For children less than 12 years a body weight of more than 20 kg, the recommended volumes of 5% dextrose are 100 mL, 250 mL, and 500 mL for three dosages, respectively. In children with a body weight of less than 20 kg, the diluting volumes of 5% dextrose at 3 mL/kg, 7 mL/kg, and 14 mL/kg, respectively, have been used. At the end of 21 h infusion, it has been suggested that infusion be continued till encephalopathy resolves and INR normalizes.
      • Ershad M.
      • Naji A.
      • Vearrier D.
      N acetylcysteine.
      In the older studies, NAC has been used either by intravenous route or orally in patients with NA-ALF. The intravenous route has been preferred by many.
      • Sales I.
      • Dzierba A.L.
      • Smithburger P.L.
      • Rowe D.
      • Kane-Gill S.L.
      Use of acetylcysteine for non-acetaminophen-induced acute liver failure.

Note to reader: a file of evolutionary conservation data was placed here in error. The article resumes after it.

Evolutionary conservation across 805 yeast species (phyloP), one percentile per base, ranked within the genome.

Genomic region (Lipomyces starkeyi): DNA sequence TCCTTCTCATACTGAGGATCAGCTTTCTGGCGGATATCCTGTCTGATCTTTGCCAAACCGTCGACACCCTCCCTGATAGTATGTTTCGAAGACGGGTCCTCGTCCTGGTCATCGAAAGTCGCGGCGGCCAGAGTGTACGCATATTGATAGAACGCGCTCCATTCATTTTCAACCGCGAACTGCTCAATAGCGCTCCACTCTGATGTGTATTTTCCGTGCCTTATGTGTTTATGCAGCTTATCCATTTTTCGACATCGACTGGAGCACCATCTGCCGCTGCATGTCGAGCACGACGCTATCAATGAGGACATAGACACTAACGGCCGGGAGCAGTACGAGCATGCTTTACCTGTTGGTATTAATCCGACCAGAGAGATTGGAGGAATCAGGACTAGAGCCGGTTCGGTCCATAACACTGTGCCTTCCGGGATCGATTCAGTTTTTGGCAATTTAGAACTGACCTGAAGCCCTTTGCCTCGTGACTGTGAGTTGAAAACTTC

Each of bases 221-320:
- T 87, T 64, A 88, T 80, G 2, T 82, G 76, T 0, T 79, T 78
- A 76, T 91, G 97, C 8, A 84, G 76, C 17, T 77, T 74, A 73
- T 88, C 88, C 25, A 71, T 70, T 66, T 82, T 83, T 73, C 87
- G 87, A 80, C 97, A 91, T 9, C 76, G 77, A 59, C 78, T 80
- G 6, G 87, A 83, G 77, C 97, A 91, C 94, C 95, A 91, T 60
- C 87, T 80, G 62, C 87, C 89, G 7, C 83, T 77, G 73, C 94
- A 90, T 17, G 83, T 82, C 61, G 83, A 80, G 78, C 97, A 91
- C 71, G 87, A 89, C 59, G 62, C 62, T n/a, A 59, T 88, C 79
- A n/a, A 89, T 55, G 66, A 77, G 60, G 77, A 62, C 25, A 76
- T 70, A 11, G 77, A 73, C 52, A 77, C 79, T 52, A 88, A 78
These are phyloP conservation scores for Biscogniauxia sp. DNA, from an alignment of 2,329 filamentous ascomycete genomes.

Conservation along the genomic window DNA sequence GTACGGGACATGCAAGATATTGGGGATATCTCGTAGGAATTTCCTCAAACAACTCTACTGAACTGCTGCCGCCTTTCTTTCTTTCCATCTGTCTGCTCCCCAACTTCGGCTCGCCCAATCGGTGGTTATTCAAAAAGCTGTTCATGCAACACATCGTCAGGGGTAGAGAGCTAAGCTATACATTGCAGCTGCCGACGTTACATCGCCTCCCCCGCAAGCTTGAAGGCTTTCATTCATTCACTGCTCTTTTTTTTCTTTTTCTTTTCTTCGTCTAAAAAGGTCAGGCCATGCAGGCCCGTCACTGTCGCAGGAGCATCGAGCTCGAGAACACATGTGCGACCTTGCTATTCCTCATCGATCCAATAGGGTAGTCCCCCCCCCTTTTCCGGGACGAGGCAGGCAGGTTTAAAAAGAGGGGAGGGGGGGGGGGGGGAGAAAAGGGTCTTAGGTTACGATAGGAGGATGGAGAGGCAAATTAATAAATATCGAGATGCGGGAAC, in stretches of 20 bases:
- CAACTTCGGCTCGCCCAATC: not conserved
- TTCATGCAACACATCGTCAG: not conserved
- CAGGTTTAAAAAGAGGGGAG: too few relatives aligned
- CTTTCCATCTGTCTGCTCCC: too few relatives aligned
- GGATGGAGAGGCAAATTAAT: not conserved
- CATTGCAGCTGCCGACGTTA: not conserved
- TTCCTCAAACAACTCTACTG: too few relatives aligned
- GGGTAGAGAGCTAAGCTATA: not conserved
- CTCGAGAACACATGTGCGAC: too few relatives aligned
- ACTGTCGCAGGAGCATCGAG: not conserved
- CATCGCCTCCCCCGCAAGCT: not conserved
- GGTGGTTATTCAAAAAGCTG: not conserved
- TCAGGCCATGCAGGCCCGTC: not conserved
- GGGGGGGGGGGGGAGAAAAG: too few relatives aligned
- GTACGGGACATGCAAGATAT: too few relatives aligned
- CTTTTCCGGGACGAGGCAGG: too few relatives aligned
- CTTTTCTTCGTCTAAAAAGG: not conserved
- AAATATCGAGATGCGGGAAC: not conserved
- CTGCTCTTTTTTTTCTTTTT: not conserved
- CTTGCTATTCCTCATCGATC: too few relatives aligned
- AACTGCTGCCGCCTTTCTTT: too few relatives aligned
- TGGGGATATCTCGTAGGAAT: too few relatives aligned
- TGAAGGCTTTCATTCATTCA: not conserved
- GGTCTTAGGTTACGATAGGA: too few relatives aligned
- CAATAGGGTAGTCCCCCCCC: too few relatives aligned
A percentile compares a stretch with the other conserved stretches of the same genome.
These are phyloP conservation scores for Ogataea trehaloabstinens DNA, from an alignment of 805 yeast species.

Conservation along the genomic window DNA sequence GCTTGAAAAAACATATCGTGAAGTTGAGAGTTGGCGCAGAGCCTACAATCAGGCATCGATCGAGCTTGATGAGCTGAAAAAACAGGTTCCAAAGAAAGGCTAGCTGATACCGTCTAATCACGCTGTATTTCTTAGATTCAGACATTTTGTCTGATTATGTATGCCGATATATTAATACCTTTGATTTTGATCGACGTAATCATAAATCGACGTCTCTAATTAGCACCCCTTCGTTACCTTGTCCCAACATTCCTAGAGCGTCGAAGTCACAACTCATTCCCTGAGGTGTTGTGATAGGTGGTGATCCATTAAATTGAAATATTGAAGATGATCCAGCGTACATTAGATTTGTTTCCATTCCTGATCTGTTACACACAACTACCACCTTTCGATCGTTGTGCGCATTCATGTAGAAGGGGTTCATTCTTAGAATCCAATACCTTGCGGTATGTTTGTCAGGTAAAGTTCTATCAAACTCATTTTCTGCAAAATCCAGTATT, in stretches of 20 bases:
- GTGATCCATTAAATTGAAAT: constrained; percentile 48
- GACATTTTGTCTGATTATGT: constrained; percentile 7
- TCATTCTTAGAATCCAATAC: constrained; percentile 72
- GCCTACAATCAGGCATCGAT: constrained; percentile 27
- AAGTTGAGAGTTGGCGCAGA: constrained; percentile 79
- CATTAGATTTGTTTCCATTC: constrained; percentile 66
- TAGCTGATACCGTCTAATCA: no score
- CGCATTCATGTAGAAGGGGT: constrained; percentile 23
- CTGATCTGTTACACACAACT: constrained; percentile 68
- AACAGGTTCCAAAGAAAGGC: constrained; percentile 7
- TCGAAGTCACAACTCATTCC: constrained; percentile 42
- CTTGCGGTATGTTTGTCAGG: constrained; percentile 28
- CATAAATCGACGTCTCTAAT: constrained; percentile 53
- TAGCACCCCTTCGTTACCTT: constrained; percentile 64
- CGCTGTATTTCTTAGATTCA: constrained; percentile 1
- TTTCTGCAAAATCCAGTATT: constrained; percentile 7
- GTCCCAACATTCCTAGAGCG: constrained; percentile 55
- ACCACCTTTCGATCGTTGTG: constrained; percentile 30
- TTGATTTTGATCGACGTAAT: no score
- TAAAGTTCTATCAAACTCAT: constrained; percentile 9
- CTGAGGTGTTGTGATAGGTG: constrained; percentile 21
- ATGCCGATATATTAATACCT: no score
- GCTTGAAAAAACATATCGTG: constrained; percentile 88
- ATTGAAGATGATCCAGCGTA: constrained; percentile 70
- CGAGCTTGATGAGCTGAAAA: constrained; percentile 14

A systemic review comparing oral and intravenous NAC showed a similar level of hepatotoxicity in rats with acetaminophen overdose, and the route of dosing did not make much difference.
      • Walayat S.
      • Shoaib H.
      • Asghar M.
      • Kim M.
      • Dhillon S.
      Role of N-acetylcysteine in non-acetaminophen-related acute liver failure: an updated meta-analysis and systematic review.
      One fears that oral NAC may have impaired absorption in, poor tolerance (due to nausea and vomiting), delayed gastric emptying and intestinal failure in the setting of ALF.
      • Sales I.
      • Dzierba A.L.
      • Smithburger P.L.
      • Rowe D.
      • Kane-Gill S.L.
      Use of acetylcysteine for non-acetaminophen-induced acute liver failure.
      A prospective study that included the sick patients with ALF failed to show any significant benefit (in terms of OS and duration of hospital stay) using NAC by oral route.
      • Mumtaz K.
      • Azam Z.
      • Hamid S.
      • et al.
      Role of N-acetylcysteine in adults with non-acetaminophen-induced acute liver failure in a center without the facility of liver transplantation.